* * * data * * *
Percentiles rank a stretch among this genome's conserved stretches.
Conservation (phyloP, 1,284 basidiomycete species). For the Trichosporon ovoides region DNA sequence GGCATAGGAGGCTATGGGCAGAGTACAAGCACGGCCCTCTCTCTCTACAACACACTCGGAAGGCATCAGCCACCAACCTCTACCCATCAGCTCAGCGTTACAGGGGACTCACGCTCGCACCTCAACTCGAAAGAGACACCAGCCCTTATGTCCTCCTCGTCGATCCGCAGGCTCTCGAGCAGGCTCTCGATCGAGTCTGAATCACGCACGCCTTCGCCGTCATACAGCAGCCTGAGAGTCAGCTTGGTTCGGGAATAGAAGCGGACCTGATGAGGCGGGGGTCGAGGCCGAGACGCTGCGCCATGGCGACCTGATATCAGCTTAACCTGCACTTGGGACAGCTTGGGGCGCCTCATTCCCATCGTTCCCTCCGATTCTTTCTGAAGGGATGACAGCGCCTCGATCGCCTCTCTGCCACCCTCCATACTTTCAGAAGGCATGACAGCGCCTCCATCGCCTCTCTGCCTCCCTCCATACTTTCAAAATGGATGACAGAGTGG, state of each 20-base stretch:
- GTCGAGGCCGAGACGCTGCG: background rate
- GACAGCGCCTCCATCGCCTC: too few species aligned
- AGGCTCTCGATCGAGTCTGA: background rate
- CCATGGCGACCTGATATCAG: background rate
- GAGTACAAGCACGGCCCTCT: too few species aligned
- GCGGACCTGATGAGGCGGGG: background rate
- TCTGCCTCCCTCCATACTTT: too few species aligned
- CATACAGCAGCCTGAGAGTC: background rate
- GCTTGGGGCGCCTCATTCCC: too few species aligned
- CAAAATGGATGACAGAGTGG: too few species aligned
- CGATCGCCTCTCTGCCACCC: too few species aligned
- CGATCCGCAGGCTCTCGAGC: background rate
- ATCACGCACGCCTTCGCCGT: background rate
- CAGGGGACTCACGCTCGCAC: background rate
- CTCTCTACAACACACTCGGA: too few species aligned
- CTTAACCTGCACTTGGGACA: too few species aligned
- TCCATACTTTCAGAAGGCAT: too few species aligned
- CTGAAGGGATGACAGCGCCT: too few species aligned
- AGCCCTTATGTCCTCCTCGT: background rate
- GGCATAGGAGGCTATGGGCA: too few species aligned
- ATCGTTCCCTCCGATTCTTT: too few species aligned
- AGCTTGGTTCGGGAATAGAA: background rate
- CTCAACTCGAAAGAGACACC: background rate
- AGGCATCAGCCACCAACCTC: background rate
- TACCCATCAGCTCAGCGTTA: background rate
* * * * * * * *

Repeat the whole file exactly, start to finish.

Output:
Percentiles rank a stretch among this genome's conserved stretches.
Conservation (phyloP, 1,284 basidiomycete species). For the Trichosporon ovoides region DNA sequence GGCATAGGAGGCTATGGGCAGAGTACAAGCACGGCCCTCTCTCTCTACAACACACTCGGAAGGCATCAGCCACCAACCTCTACCCATCAGCTCAGCGTTACAGGGGACTCACGCTCGCACCTCAACTCGAAAGAGACACCAGCCCTTATGTCCTCCTCGTCGATCCGCAGGCTCTCGAGCAGGCTCTCGATCGAGTCTGAATCACGCACGCCTTCGCCGTCATACAGCAGCCTGAGAGTCAGCTTGGTTCGGGAATAGAAGCGGACCTGATGAGGCGGGGGTCGAGGCCGAGACGCTGCGCCATGGCGACCTGATATCAGCTTAACCTGCACTTGGGACAGCTTGGGGCGCCTCATTCCCATCGTTCCCTCCGATTCTTTCTGAAGGGATGACAGCGCCTCGATCGCCTCTCTGCCACCCTCCATACTTTCAGAAGGCATGACAGCGCCTCCATCGCCTCTCTGCCTCCCTCCATACTTTCAAAATGGATGACAGAGTGG, state of each 20-base stretch:
- GTCGAGGCCGAGACGCTGCG: background rate
- GACAGCGCCTCCATCGCCTC: too few species aligned
- AGGCTCTCGATCGAGTCTGA: background rate
- CCATGGCGACCTGATATCAG: background rate
- GAGTACAAGCACGGCCCTCT: too few species aligned
- GCGGACCTGATGAGGCGGGG: background rate
- TCTGCCTCCCTCCATACTTT: too few species aligned
- CATACAGCAGCCTGAGAGTC: background rate
- GCTTGGGGCGCCTCATTCCC: too few species aligned
- CAAAATGGATGACAGAGTGG: too few species aligned
- CGATCGCCTCTCTGCCACCC: too few species aligned
- CGATCCGCAGGCTCTCGAGC: background rate
- ATCACGCACGCCTTCGCCGT: background rate
- CAGGGGACTCACGCTCGCAC: background rate
- CTCTCTACAACACACTCGGA: too few species aligned
- CTTAACCTGCACTTGGGACA: too few species aligned
- TCCATACTTTCAGAAGGCAT: too few species aligned
- CTGAAGGGATGACAGCGCCT: too few species aligned
- AGCCCTTATGTCCTCCTCGT: background rate
- GGCATAGGAGGCTATGGGCA: too few species aligned
- ATCGTTCCCTCCGATTCTTT: too few species aligned
- AGCTTGGTTCGGGAATAGAA: background rate
- CTCAACTCGAAAGAGACACC: background rate
- AGGCATCAGCCACCAACCTC: background rate
- TACCCATCAGCTCAGCGTTA: background rate